4. Then run new wires from the nearest junction box to the opening. If you’re installing a large fan then you may want to create a separate circuit or two, as these fans can draw a lot of electricity and may overload existing circuits.
Installing a New Garage Fan
Now that the prep work is complete it’s time to install the actual fan. Here are the basics:
1. Connect the exhaust hose to the fan, and then push it through the roof until the nozzle is entirely through.
2. Secure the hose to the outside of the roof with the installation brackets provided in a kit.
3. Then connect the wires to the fan and screw the fan into the ceiling or side wall.
4. Once the fan is secured, caulk around the edge of the casing to prevent air from escaping back out of the garage immediately.
5. Turn the power back on in the garage and test out the new fan. If it’s not operational, you’ll want to first check the troubleshooting part of the manual.
Other Factors to Consider with Air Ventilation
The fan will go a long way in keeping your garage at more pleasant temperatures, as well as eliminate nasty odors. There are additional measures you can take as an exhaust fan can only do so much.
South and west facing garages struggle with hot temperatures the worst because of how the sun wears on them during the day. Though a fan will help, south and west facing garages are still at a disadvantage and it’s very hard during the summer to keep them completely cool.
Also, you should try to avoid parking cars immediately in a garage if possible. When you keep in mind that automobiles have been out on the road and generated an insane amount of heat, it’s going to take a little while for the mechanical parts of the engine to cool down.
So, even if you take the vehicle out for 15 minutes or less, you should still consider parking it outside the garage for a few hours until it starts to cool down. It won’t radiate as much heat into the interior of the garage.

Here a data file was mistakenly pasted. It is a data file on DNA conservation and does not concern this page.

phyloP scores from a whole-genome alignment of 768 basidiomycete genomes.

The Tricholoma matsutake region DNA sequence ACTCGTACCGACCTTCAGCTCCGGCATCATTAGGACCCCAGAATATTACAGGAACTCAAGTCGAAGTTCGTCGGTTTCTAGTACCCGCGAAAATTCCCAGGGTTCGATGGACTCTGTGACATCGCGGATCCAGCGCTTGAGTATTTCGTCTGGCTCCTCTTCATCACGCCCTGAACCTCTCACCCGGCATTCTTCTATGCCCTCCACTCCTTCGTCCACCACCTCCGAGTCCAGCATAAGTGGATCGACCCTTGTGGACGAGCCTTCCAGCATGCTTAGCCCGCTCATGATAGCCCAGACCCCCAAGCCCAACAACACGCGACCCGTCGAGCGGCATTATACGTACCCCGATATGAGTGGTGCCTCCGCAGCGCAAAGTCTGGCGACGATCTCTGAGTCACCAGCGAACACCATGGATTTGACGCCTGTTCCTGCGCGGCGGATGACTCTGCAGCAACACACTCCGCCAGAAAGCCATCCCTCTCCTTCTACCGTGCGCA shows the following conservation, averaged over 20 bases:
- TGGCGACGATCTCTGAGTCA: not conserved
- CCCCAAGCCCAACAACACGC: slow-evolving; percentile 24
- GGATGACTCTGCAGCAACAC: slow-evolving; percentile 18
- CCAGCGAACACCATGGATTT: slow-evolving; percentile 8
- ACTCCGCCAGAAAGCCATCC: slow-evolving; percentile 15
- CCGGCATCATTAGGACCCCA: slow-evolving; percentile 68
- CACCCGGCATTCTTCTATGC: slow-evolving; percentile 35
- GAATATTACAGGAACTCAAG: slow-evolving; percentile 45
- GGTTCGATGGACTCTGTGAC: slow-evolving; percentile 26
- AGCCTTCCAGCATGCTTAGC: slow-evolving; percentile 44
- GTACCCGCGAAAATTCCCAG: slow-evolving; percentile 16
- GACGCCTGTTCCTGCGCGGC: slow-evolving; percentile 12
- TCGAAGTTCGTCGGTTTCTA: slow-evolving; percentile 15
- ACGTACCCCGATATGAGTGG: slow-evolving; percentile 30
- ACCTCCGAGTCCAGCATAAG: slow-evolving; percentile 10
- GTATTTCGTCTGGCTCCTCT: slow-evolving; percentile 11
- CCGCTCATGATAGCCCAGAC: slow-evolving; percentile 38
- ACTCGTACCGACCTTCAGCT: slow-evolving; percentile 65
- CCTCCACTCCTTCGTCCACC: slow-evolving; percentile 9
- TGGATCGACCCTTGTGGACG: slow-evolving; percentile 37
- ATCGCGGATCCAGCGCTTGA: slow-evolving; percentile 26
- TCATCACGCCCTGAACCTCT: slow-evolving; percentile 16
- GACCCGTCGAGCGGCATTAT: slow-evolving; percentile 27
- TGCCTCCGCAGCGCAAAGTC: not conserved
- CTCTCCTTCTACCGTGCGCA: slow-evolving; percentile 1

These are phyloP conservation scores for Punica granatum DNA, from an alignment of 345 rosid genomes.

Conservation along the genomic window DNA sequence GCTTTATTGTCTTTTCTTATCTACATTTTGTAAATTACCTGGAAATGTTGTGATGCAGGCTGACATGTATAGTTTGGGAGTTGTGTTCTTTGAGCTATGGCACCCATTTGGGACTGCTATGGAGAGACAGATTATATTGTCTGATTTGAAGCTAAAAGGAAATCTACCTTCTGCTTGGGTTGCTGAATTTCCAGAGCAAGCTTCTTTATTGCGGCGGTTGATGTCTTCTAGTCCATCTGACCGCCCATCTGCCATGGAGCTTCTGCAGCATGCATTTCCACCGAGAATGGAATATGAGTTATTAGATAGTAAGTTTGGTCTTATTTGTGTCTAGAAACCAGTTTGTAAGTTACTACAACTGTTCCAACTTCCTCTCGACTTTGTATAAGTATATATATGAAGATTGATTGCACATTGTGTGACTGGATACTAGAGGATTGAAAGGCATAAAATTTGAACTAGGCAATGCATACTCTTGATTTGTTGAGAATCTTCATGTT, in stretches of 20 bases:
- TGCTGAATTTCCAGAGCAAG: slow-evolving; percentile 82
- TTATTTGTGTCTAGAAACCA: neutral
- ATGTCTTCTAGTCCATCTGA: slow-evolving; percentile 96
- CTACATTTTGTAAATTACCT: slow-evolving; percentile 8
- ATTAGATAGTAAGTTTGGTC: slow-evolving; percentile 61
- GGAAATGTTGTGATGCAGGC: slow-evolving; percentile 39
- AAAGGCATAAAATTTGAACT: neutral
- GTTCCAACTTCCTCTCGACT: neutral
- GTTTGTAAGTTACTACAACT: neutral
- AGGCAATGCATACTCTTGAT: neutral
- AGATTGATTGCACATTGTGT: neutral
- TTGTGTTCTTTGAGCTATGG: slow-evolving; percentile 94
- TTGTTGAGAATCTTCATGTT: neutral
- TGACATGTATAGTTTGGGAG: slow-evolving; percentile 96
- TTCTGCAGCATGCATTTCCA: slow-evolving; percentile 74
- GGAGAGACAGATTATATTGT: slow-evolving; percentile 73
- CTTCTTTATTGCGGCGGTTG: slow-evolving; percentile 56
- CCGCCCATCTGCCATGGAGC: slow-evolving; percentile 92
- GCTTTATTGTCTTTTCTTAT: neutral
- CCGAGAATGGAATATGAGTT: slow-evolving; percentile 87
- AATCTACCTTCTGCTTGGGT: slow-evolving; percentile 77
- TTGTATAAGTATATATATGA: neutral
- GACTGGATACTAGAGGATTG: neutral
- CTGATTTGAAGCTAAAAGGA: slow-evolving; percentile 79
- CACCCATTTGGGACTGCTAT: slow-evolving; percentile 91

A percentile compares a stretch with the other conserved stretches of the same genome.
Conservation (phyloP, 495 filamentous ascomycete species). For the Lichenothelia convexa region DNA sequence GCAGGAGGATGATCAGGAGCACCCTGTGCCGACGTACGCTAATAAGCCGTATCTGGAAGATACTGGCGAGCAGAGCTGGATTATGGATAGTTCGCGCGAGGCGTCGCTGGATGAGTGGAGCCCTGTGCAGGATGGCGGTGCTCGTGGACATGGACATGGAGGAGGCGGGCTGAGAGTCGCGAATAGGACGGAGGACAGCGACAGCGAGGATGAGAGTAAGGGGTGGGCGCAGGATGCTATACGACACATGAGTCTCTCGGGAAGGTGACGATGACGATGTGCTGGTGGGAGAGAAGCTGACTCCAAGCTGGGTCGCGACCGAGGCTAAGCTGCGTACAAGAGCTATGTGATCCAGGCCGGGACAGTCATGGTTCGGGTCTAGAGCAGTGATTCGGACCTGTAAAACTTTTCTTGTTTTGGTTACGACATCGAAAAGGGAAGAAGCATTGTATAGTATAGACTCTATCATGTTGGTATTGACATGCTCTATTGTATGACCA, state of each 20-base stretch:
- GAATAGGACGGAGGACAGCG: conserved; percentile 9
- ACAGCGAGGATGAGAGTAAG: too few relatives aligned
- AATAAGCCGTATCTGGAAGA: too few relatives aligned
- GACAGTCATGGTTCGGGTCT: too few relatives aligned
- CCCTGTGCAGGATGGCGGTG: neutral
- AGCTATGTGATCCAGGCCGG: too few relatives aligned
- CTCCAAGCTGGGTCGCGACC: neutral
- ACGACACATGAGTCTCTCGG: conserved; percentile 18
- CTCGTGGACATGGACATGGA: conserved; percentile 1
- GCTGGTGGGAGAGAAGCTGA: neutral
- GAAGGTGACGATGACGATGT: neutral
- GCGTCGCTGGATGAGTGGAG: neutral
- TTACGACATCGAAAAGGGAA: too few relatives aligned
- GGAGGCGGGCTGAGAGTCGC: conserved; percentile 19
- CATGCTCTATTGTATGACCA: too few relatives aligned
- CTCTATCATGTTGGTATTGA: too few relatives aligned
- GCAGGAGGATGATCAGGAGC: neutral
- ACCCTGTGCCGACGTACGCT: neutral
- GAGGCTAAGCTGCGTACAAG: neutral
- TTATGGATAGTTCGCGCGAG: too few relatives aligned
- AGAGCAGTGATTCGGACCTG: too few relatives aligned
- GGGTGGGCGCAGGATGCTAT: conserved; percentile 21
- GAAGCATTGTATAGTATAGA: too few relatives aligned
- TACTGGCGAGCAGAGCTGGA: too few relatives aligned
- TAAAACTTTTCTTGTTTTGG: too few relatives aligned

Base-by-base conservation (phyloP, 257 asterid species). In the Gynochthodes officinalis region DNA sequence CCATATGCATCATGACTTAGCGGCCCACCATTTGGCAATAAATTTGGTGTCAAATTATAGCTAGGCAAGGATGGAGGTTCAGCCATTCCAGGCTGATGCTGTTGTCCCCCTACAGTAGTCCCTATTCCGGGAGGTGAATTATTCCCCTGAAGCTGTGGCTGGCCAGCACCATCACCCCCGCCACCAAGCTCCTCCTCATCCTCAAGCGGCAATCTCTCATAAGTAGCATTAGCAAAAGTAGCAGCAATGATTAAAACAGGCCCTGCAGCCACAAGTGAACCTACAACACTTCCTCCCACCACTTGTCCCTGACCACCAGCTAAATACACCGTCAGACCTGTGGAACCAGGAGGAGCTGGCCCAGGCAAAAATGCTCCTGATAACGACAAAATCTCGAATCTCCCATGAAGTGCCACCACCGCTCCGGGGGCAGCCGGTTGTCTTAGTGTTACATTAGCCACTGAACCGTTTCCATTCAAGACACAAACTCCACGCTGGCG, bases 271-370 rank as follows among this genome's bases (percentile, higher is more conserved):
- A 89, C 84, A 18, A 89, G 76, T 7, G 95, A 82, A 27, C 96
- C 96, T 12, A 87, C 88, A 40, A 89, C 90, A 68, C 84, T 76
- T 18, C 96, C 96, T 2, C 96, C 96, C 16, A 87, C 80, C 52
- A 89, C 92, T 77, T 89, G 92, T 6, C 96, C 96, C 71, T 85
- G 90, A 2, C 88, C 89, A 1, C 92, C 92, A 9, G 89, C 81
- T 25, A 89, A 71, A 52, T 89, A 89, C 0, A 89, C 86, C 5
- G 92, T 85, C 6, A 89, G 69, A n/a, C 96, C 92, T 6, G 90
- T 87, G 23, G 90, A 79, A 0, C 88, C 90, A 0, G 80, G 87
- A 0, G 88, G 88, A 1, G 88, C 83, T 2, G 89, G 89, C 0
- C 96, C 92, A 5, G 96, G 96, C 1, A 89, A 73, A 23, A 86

Lastly, while insulated garage doors are incredibly efficient during the winter months for preventing cold air from coming into your garage, they are actually counter-productive during the warm months.
Insulated doors actually keep hot air trapped in the garage. It isn’t a problem if you live up north and experience long, bitter winters. Though if you live in a more mild climate you would do better to avoid installing this type of garage door.
Garage Ventilation and Air Flow
Garages are not only unpleasant if they are warmer/colder than the rest of the house and have strong odors, but they also negatively impact the rest of the house.
If the garage is too hot or cold then the adjacent rooms are going to get impacted. It’s impossible to stop this transfer of heat or cold air. Consequently, your best means to combat the problem is plenty of air movement.
Your garage can only get as cool as the temperature outside. However, by installing one or more ceiling or sidewall exhaust fans it will help keep the temperature within reason.
Exhaust fans that are placed high on the wall or ceiling, as well as directly opposite the main garage door offer the most effectiveness.
New Garage and Ventilation
Garages should be properly ventilated to air out any chemicals and fumes generated by your vehicle. Also, your garage builds up heat over the summer so it will feel uncomfortable if you don’t ventilate your garage.
At Danley’s, we construct custom size and style detached garages to accommodate your needs. All the garages are customized to air out all the heat, chemicals and fumes generated by your vehicle. Speak to a specialist and get a free quote online now.